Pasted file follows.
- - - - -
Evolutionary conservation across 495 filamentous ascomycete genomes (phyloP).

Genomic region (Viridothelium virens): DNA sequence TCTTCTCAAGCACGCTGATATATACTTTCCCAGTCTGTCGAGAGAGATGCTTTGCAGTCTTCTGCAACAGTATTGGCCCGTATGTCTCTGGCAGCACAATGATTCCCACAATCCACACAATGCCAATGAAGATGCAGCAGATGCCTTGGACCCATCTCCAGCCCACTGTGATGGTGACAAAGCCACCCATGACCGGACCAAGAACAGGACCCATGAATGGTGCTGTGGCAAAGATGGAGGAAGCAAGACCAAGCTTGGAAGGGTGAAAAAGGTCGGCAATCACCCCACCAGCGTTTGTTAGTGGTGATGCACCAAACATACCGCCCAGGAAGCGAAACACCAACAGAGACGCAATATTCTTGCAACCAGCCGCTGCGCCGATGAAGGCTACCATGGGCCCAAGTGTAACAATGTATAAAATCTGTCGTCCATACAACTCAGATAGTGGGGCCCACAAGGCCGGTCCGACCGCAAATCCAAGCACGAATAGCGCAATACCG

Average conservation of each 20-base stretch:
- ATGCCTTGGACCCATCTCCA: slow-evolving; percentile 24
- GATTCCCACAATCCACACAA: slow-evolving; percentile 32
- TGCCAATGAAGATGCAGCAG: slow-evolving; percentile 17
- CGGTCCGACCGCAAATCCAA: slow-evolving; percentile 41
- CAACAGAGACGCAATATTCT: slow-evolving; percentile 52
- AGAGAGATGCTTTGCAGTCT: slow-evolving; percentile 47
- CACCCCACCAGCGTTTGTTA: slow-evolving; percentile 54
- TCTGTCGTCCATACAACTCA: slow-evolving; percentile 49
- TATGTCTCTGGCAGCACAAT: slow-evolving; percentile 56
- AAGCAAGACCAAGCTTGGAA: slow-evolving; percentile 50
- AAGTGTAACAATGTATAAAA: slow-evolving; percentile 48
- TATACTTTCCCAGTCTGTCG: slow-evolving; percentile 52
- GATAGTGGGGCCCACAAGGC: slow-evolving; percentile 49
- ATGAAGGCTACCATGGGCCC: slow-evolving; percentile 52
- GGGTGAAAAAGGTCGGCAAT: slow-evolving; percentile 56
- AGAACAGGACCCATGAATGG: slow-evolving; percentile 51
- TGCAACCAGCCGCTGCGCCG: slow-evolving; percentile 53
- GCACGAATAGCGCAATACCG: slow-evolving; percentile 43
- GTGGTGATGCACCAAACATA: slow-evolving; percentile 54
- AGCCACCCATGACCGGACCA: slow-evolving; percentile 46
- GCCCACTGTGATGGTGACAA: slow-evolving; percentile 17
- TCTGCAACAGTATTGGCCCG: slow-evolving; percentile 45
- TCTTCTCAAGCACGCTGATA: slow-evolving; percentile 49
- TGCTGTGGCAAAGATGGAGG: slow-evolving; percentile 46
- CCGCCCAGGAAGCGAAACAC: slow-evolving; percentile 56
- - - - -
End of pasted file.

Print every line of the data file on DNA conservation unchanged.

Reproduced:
Evolutionary conservation across 495 filamentous ascomycete genomes (phyloP).

Genomic region (Viridothelium virens): DNA sequence TCTTCTCAAGCACGCTGATATATACTTTCCCAGTCTGTCGAGAGAGATGCTTTGCAGTCTTCTGCAACAGTATTGGCCCGTATGTCTCTGGCAGCACAATGATTCCCACAATCCACACAATGCCAATGAAGATGCAGCAGATGCCTTGGACCCATCTCCAGCCCACTGTGATGGTGACAAAGCCACCCATGACCGGACCAAGAACAGGACCCATGAATGGTGCTGTGGCAAAGATGGAGGAAGCAAGACCAAGCTTGGAAGGGTGAAAAAGGTCGGCAATCACCCCACCAGCGTTTGTTAGTGGTGATGCACCAAACATACCGCCCAGGAAGCGAAACACCAACAGAGACGCAATATTCTTGCAACCAGCCGCTGCGCCGATGAAGGCTACCATGGGCCCAAGTGTAACAATGTATAAAATCTGTCGTCCATACAACTCAGATAGTGGGGCCCACAAGGCCGGTCCGACCGCAAATCCAAGCACGAATAGCGCAATACCG

Average conservation of each 20-base stretch:
- ATGCCTTGGACCCATCTCCA: slow-evolving; percentile 24
- GATTCCCACAATCCACACAA: slow-evolving; percentile 32
- TGCCAATGAAGATGCAGCAG: slow-evolving; percentile 17
- CGGTCCGACCGCAAATCCAA: slow-evolving; percentile 41
- CAACAGAGACGCAATATTCT: slow-evolving; percentile 52
- AGAGAGATGCTTTGCAGTCT: slow-evolving; percentile 47
- CACCCCACCAGCGTTTGTTA: slow-evolving; percentile 54
- TCTGTCGTCCATACAACTCA: slow-evolving; percentile 49
- TATGTCTCTGGCAGCACAAT: slow-evolving; percentile 56
- AAGCAAGACCAAGCTTGGAA: slow-evolving; percentile 50
- AAGTGTAACAATGTATAAAA: slow-evolving; percentile 48
- TATACTTTCCCAGTCTGTCG: slow-evolving; percentile 52
- GATAGTGGGGCCCACAAGGC: slow-evolving; percentile 49
- ATGAAGGCTACCATGGGCCC: slow-evolving; percentile 52
- GGGTGAAAAAGGTCGGCAAT: slow-evolving; percentile 56
- AGAACAGGACCCATGAATGG: slow-evolving; percentile 51
- TGCAACCAGCCGCTGCGCCG: slow-evolving; percentile 53
- GCACGAATAGCGCAATACCG: slow-evolving; percentile 43
- GTGGTGATGCACCAAACATA: slow-evolving; percentile 54
- AGCCACCCATGACCGGACCA: slow-evolving; percentile 46
- GCCCACTGTGATGGTGACAA: slow-evolving; percentile 17
- TCTGCAACAGTATTGGCCCG: slow-evolving; percentile 45
- TCTTCTCAAGCACGCTGATA: slow-evolving; percentile 49
- TGCTGTGGCAAAGATGGAGG: slow-evolving; percentile 46
- CCGCCCAGGAAGCGAAACAC: slow-evolving; percentile 56